VW Transporter Campervan,Pickup etc (i)

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VW Transporter Campervan,Pickup etc

This is one of many illustrated classic car guides I've created for the community. I hope you enjoy it. If you wish to find out more about the classic VW Transporter / Campervan art featured in this guide please click here.

This guide features the classic Volkswagen Transporter models produced between 1950 and 1979. Included are four original Split-screen models from 1950-67 period and two second generation Bay-window models from 1967-79 era. 4.8-million Type 2s were produced between as 1950 and 1979 and today, hundreds of thousands of survivors remain cherished due to their unique blend of practicality, dependability and style.

1952 Microbus

After the launch of the Panelvan, which was designed to carry goods, it became obvious that "people carriers" would be needed in the Type 2 range. The Kombi and Microbus arrived in June 1950 as derivatives of the Panelvan with three windows on each side. The Kombi (Type 23) was the more basic version of the two vehicles having removable seats in the load area, in effect a dual-purpose people/cargo carrier. The Microbus (Type 22) had fixed seats, a better standard of interior trim and two-tone paintwork.

1955 Microbus Deluxe

June 1951 saw the release of the eight/nine-seater Deluxe Microbus or Samba. It featured a vast canvas sunroof, windows all the way round, four skylights along each side of the roof and a more fancy exterior trim. Inside, the dash which had previously been a single pod type was now made full-width to incorporate a clock and an optional radio. As with all Type 2s produced up until 1960, semaphore indicators are fitted. Engine capacity is 1,192cc, rated at 30bhp.

1956 Panelvan

Throughout the 17-year lifespan of the Split-screen Transporter, a number of models were offered to suit different purposes. The Panelvan, available in European showrooms from March 1950, proved to be one of the most popular and remained a mainstay of the range throughout. From June 1950 the Panelvan (Type 21) was joined by the Kombi (Type 23), which was basically a Panelvan with three side windows and removable seats in the load area. At the same time the Microbus (Type 22) was introduced, similar to the Kombi but with fixed seats, two-tone paintwork and better trim in the load area.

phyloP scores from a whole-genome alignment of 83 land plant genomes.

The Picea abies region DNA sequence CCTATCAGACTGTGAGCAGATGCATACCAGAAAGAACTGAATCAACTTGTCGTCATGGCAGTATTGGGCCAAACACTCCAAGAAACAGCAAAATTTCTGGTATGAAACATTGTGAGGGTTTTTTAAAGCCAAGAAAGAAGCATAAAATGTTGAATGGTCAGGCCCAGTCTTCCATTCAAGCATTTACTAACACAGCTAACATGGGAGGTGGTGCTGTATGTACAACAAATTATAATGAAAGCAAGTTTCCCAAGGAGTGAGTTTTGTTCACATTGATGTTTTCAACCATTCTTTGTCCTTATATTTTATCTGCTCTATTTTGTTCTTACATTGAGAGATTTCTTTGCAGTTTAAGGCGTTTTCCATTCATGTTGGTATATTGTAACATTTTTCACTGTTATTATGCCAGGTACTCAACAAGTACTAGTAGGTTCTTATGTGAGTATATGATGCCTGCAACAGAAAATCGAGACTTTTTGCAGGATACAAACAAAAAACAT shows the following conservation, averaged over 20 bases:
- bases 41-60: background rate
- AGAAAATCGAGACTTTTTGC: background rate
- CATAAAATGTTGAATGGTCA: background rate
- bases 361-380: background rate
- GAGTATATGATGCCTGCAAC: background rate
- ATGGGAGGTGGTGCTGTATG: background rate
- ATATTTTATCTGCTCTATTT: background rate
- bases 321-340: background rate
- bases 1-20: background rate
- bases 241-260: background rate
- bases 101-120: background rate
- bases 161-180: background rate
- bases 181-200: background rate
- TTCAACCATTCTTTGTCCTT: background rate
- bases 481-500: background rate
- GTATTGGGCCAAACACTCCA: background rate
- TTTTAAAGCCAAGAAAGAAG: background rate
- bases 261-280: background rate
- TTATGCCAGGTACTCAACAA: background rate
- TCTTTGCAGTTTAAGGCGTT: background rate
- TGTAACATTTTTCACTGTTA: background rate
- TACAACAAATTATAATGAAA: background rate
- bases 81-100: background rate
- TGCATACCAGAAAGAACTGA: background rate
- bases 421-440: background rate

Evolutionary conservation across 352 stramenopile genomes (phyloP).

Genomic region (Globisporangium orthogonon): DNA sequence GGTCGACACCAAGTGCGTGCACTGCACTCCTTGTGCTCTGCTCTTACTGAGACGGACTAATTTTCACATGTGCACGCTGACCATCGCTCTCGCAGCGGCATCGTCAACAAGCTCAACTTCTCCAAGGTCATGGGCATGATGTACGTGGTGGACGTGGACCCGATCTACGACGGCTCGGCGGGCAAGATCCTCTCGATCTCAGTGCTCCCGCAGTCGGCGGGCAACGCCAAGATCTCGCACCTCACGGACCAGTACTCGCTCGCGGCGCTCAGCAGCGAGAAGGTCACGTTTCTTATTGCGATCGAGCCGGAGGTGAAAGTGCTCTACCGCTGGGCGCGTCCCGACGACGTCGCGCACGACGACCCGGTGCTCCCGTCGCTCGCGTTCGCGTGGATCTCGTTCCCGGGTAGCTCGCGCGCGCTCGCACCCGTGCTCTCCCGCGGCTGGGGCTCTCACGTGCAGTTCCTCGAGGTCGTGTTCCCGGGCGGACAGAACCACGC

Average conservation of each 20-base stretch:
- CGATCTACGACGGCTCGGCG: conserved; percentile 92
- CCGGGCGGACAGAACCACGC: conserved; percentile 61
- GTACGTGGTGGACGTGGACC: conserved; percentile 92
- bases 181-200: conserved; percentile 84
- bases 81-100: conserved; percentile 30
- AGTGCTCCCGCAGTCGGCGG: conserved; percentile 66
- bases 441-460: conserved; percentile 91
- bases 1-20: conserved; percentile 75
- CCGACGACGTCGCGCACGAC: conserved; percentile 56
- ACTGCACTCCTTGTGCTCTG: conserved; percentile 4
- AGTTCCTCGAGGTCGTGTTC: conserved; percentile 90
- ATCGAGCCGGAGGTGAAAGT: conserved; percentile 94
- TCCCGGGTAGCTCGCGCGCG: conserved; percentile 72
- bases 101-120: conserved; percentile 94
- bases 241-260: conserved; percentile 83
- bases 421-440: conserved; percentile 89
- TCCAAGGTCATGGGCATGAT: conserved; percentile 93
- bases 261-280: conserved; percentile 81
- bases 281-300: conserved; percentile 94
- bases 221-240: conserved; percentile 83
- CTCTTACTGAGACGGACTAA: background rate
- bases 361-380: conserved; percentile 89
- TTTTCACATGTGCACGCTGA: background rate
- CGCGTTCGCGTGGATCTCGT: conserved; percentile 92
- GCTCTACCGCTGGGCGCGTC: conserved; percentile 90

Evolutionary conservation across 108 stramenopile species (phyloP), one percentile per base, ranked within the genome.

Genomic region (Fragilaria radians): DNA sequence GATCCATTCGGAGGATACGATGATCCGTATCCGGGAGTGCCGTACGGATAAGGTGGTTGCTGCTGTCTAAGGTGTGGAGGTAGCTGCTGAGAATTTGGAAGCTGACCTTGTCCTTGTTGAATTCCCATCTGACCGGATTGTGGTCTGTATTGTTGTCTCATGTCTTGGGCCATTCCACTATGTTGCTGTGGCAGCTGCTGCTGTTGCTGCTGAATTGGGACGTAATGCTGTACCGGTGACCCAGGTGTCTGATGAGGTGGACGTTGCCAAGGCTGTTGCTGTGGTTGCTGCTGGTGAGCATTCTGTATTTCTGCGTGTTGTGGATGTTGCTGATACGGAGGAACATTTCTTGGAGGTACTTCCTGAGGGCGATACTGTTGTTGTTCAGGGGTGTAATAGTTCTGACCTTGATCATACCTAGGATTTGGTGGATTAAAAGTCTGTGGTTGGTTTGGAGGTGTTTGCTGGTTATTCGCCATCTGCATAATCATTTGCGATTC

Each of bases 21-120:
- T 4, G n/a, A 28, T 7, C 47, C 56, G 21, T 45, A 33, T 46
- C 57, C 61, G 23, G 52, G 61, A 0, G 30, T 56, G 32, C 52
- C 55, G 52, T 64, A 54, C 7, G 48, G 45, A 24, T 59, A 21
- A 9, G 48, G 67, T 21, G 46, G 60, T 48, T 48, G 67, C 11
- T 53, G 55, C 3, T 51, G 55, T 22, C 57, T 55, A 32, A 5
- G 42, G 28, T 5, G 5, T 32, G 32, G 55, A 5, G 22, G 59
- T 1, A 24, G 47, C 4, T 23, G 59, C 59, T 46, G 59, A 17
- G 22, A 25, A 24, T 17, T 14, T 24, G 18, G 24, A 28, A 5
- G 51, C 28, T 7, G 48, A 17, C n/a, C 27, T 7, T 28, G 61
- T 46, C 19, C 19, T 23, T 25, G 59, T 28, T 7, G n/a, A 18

1962 Microbus Deluxe

Features of the top of the range Transporter are the aluminium strips dividing the two body colours, additional aluminium strips along the sills, chromed hubcaps and VW roundel and bumpers with rubber inserts. Dating from 1962 this model has "bullert" front indicators, pull-out cab door handles, outward-facing engine cooling louvres (with bright trims) and 15-inch wheels with slotted rims. The one-millionth Transporter rolled off the production line on the 2nd of October 1962.

1969 Microbus Deluxe

In August 1967, after the production of 1.8 million Split-screen Transporters, a completely new model was launched. Now popularly referred to as the Bay-Window Transporter after its large, one-piece windscreen, these second generation buses followed the same design philosophy as the originals and although some felt were endowed with less character than the "Splittie", they sold in vast numbers, taking the total number of Type 2s produced to an incredible 4.8 million when production ceased in 1979. The new range included a Panelvan, Microbus, Kombi, Pick-ups and Microbus Deluxe.

1970 Pick-Up

A single-cab pickup was added to the Type 2 range in 1952. The cab section was basically the same as the standard Kombi but from the seat  back the layout was heavily revised and featured a completely level bed, 8.5ft long and 5ft wide, with 15 full-length hardwood runners to protect cargo. The drop-sides could be lowered quickly to provide a flat-bed facility for extra wide loads and underneath the load-bed a weatherproof locker gave an additional 20 sq ft of cargo space. An optional canvas top gave added protection, if required.

Thank you for reading my guide and I hope you found it interesting!

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